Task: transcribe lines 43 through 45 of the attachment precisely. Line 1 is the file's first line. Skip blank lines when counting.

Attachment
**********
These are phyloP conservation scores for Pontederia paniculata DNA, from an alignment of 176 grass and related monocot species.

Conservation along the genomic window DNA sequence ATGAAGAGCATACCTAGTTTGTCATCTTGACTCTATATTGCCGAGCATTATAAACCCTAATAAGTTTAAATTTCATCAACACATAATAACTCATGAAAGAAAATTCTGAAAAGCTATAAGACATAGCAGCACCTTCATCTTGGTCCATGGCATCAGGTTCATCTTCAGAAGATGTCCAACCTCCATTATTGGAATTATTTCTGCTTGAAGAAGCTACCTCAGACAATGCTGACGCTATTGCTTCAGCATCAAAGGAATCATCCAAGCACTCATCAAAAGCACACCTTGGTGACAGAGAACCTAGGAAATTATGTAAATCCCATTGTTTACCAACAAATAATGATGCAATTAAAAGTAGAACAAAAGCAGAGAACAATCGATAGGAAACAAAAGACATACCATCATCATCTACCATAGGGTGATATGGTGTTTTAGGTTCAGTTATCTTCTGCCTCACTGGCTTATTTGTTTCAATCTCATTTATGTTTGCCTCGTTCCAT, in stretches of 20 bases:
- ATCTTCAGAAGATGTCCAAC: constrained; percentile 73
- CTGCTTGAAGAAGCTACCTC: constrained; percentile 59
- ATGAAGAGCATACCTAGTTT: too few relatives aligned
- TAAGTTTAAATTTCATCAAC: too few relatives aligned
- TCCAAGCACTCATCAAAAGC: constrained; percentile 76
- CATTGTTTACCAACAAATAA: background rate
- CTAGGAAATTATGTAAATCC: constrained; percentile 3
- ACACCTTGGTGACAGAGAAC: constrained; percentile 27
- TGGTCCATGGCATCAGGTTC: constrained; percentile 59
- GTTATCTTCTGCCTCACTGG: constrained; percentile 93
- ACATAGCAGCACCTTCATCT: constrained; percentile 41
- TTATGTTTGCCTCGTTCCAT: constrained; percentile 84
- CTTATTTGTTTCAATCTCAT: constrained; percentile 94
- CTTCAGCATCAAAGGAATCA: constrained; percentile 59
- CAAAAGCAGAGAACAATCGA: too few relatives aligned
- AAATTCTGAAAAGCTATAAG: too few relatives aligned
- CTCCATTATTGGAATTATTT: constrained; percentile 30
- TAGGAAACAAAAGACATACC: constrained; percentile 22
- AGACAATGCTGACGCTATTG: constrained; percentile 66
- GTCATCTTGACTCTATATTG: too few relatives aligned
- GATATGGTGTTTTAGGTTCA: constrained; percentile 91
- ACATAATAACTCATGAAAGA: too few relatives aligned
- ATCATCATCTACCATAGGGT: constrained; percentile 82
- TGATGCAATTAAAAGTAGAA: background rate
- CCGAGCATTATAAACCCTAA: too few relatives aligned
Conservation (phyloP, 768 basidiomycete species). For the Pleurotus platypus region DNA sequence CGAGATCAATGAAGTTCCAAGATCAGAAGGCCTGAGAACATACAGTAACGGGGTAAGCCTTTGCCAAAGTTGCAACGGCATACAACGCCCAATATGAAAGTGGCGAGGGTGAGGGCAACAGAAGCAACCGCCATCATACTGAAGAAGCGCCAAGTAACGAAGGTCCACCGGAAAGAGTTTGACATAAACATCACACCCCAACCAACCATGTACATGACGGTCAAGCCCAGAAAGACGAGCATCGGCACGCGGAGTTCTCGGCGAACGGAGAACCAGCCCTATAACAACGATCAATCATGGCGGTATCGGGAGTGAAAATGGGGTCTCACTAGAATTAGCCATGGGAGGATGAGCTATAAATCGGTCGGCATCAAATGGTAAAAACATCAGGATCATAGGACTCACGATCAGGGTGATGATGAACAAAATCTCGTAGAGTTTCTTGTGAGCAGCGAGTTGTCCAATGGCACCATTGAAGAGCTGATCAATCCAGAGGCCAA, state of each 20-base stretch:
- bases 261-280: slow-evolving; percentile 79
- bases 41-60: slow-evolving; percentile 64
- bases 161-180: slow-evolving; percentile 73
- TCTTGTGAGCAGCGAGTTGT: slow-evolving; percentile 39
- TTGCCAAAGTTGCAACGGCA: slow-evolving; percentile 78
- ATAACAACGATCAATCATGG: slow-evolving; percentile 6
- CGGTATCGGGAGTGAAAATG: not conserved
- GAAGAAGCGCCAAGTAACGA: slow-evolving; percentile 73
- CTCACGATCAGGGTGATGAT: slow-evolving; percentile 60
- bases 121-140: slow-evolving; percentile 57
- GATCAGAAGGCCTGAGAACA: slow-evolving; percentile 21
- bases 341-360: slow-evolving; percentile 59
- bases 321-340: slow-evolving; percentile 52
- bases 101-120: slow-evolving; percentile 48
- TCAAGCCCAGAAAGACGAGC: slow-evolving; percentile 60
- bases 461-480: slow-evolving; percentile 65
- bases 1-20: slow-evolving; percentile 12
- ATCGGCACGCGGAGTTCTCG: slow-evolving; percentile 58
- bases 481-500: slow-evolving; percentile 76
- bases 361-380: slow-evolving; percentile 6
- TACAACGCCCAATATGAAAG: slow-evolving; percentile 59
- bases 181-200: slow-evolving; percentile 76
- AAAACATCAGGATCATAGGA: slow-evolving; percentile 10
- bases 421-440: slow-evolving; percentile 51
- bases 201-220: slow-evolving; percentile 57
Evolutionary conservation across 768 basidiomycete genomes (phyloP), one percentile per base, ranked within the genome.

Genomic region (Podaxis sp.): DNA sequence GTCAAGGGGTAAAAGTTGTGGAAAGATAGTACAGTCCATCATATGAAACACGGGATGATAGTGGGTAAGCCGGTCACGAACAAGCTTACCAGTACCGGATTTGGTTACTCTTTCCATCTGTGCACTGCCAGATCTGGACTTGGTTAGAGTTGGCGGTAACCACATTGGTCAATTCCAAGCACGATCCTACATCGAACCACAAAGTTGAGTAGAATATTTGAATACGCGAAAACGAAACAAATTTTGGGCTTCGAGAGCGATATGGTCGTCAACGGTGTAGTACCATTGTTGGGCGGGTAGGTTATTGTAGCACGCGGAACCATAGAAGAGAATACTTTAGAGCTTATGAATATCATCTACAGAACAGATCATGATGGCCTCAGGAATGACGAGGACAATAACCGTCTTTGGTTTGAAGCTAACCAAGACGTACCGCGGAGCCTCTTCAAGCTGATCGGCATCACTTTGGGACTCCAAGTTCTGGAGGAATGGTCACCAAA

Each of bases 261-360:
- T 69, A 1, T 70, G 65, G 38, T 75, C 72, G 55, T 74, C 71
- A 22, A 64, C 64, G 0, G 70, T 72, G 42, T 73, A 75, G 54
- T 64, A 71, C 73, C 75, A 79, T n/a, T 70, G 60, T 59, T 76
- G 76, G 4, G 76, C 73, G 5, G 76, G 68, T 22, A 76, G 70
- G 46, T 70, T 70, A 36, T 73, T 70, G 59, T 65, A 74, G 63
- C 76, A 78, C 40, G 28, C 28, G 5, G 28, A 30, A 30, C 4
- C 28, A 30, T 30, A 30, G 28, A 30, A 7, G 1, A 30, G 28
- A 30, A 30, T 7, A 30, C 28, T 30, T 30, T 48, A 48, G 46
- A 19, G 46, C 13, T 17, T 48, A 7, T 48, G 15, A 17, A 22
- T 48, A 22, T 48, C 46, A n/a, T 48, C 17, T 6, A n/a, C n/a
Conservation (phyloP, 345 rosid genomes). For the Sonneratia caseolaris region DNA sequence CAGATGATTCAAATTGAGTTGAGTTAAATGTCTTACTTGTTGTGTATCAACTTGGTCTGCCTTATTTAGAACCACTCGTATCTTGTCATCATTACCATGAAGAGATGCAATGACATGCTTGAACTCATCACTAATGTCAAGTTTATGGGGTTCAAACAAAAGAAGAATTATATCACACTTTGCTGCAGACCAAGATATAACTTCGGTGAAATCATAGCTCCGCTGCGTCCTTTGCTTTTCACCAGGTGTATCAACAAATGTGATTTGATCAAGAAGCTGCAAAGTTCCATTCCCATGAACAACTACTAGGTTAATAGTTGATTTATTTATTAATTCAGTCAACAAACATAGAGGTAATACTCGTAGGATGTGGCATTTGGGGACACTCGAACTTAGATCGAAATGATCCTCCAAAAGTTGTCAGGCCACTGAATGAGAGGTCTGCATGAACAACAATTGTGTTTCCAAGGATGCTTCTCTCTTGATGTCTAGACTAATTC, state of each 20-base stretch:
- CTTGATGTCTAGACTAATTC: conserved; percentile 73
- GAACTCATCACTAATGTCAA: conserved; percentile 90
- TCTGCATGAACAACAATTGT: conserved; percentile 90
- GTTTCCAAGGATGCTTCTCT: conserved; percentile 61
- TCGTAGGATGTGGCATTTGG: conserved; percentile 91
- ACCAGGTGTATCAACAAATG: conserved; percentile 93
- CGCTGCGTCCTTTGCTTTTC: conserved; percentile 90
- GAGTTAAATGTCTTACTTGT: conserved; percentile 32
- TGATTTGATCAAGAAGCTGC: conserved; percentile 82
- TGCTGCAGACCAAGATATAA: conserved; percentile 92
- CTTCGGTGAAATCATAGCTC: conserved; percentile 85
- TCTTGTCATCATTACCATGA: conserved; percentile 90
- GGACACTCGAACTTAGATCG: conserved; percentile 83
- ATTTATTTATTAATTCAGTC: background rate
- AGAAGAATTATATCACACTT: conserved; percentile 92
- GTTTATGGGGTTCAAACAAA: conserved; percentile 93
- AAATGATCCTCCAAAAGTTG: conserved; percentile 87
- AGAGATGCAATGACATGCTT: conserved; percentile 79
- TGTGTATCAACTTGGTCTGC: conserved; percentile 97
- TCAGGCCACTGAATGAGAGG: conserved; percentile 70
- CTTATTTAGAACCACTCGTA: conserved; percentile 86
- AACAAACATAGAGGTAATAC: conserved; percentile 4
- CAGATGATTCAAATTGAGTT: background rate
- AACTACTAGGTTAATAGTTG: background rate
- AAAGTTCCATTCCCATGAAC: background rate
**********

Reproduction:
- TCAAGCCCAGAAAGACGAGC: slow-evolving; percentile 60
- bases 461-480: slow-evolving; percentile 65
- bases 1-20: slow-evolving; percentile 12